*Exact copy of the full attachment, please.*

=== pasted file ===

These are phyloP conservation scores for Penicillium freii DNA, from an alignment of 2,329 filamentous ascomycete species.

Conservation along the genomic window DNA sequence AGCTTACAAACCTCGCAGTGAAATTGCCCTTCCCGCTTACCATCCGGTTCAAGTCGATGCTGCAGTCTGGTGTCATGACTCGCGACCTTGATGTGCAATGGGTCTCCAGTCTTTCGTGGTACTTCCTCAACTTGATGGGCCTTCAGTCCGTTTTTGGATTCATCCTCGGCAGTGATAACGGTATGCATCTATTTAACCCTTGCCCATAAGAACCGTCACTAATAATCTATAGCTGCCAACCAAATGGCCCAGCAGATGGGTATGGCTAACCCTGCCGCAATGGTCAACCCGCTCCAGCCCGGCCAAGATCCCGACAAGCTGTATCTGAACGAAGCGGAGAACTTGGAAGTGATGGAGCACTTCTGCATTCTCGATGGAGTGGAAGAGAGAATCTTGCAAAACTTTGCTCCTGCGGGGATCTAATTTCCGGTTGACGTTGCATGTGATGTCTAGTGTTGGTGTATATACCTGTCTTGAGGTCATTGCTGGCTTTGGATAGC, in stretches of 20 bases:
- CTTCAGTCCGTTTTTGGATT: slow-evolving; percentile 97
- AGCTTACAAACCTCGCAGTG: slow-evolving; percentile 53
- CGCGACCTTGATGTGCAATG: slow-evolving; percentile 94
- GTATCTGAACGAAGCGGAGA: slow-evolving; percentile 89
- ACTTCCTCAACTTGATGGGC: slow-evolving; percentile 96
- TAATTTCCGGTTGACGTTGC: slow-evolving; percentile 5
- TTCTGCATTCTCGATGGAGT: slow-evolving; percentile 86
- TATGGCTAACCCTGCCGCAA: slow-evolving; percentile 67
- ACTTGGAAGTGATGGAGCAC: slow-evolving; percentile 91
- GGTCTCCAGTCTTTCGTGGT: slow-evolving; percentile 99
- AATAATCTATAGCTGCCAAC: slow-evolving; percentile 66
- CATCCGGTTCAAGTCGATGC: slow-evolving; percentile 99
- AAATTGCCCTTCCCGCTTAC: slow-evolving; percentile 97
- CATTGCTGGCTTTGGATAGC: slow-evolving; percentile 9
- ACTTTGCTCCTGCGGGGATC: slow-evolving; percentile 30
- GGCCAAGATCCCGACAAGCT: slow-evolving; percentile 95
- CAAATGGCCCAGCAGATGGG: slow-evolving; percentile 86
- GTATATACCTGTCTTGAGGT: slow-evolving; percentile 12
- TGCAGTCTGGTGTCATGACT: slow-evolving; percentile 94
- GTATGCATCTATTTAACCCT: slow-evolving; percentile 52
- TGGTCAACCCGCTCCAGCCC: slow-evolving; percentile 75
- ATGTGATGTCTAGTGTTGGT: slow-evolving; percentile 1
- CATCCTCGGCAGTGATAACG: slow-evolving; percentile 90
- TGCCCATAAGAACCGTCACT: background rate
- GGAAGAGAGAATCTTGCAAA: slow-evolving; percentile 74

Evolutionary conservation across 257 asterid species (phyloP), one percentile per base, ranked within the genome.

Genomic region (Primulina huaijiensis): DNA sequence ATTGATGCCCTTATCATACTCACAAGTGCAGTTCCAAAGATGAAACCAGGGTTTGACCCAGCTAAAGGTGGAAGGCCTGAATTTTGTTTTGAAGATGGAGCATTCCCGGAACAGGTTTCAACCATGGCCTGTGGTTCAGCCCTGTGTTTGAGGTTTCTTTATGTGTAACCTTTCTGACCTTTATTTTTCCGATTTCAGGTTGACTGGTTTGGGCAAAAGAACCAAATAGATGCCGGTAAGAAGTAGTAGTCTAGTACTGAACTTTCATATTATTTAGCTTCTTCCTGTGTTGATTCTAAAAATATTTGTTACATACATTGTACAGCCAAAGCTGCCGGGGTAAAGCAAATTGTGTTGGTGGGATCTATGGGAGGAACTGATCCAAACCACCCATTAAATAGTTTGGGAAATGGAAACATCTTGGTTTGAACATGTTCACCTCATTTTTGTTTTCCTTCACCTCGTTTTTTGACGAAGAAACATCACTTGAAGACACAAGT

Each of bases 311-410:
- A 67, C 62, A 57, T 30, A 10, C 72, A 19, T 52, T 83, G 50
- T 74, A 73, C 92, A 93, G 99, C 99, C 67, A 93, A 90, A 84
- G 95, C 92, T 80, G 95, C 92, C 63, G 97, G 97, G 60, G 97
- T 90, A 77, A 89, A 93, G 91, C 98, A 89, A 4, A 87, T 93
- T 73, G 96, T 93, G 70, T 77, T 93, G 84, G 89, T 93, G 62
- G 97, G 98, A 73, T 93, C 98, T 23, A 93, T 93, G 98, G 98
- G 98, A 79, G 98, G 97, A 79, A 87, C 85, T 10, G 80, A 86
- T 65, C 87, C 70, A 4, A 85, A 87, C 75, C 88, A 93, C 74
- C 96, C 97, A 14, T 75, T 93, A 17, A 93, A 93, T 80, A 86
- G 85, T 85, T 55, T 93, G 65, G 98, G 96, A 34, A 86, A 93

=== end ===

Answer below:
These are phyloP conservation scores for Penicillium freii DNA, from an alignment of 2,329 filamentous ascomycete species.

Conservation along the genomic window DNA sequence AGCTTACAAACCTCGCAGTGAAATTGCCCTTCCCGCTTACCATCCGGTTCAAGTCGATGCTGCAGTCTGGTGTCATGACTCGCGACCTTGATGTGCAATGGGTCTCCAGTCTTTCGTGGTACTTCCTCAACTTGATGGGCCTTCAGTCCGTTTTTGGATTCATCCTCGGCAGTGATAACGGTATGCATCTATTTAACCCTTGCCCATAAGAACCGTCACTAATAATCTATAGCTGCCAACCAAATGGCCCAGCAGATGGGTATGGCTAACCCTGCCGCAATGGTCAACCCGCTCCAGCCCGGCCAAGATCCCGACAAGCTGTATCTGAACGAAGCGGAGAACTTGGAAGTGATGGAGCACTTCTGCATTCTCGATGGAGTGGAAGAGAGAATCTTGCAAAACTTTGCTCCTGCGGGGATCTAATTTCCGGTTGACGTTGCATGTGATGTCTAGTGTTGGTGTATATACCTGTCTTGAGGTCATTGCTGGCTTTGGATAGC, in stretches of 20 bases:
- CTTCAGTCCGTTTTTGGATT: slow-evolving; percentile 97
- AGCTTACAAACCTCGCAGTG: slow-evolving; percentile 53
- CGCGACCTTGATGTGCAATG: slow-evolving; percentile 94
- GTATCTGAACGAAGCGGAGA: slow-evolving; percentile 89
- ACTTCCTCAACTTGATGGGC: slow-evolving; percentile 96
- TAATTTCCGGTTGACGTTGC: slow-evolving; percentile 5
- TTCTGCATTCTCGATGGAGT: slow-evolving; percentile 86
- TATGGCTAACCCTGCCGCAA: slow-evolving; percentile 67
- ACTTGGAAGTGATGGAGCAC: slow-evolving; percentile 91
- GGTCTCCAGTCTTTCGTGGT: slow-evolving; percentile 99
- AATAATCTATAGCTGCCAAC: slow-evolving; percentile 66
- CATCCGGTTCAAGTCGATGC: slow-evolving; percentile 99
- AAATTGCCCTTCCCGCTTAC: slow-evolving; percentile 97
- CATTGCTGGCTTTGGATAGC: slow-evolving; percentile 9
- ACTTTGCTCCTGCGGGGATC: slow-evolving; percentile 30
- GGCCAAGATCCCGACAAGCT: slow-evolving; percentile 95
- CAAATGGCCCAGCAGATGGG: slow-evolving; percentile 86
- GTATATACCTGTCTTGAGGT: slow-evolving; percentile 12
- TGCAGTCTGGTGTCATGACT: slow-evolving; percentile 94
- GTATGCATCTATTTAACCCT: slow-evolving; percentile 52
- TGGTCAACCCGCTCCAGCCC: slow-evolving; percentile 75
- ATGTGATGTCTAGTGTTGGT: slow-evolving; percentile 1
- CATCCTCGGCAGTGATAACG: slow-evolving; percentile 90
- TGCCCATAAGAACCGTCACT: background rate
- GGAAGAGAGAATCTTGCAAA: slow-evolving; percentile 74

Evolutionary conservation across 257 asterid species (phyloP), one percentile per base, ranked within the genome.

Genomic region (Primulina huaijiensis): DNA sequence ATTGATGCCCTTATCATACTCACAAGTGCAGTTCCAAAGATGAAACCAGGGTTTGACCCAGCTAAAGGTGGAAGGCCTGAATTTTGTTTTGAAGATGGAGCATTCCCGGAACAGGTTTCAACCATGGCCTGTGGTTCAGCCCTGTGTTTGAGGTTTCTTTATGTGTAACCTTTCTGACCTTTATTTTTCCGATTTCAGGTTGACTGGTTTGGGCAAAAGAACCAAATAGATGCCGGTAAGAAGTAGTAGTCTAGTACTGAACTTTCATATTATTTAGCTTCTTCCTGTGTTGATTCTAAAAATATTTGTTACATACATTGTACAGCCAAAGCTGCCGGGGTAAAGCAAATTGTGTTGGTGGGATCTATGGGAGGAACTGATCCAAACCACCCATTAAATAGTTTGGGAAATGGAAACATCTTGGTTTGAACATGTTCACCTCATTTTTGTTTTCCTTCACCTCGTTTTTTGACGAAGAAACATCACTTGAAGACACAAGT

Each of bases 311-410:
- A 67, C 62, A 57, T 30, A 10, C 72, A 19, T 52, T 83, G 50
- T 74, A 73, C 92, A 93, G 99, C 99, C 67, A 93, A 90, A 84
- G 95, C 92, T 80, G 95, C 92, C 63, G 97, G 97, G 60, G 97
- T 90, A 77, A 89, A 93, G 91, C 98, A 89, A 4, A 87, T 93
- T 73, G 96, T 93, G 70, T 77, T 93, G 84, G 89, T 93, G 62
- G 97, G 98, A 73, T 93, C 98, T 23, A 93, T 93, G 98, G 98
- G 98, A 79, G 98, G 97, A 79, A 87, C 85, T 10, G 80, A 86
- T 65, C 87, C 70, A 4, A 85, A 87, C 75, C 88, A 93, C 74
- C 96, C 97, A 14, T 75, T 93, A 17, A 93, A 93, T 80, A 86
- G 85, T 85, T 55, T 93, G 65, G 98, G 96, A 34, A 86, A 93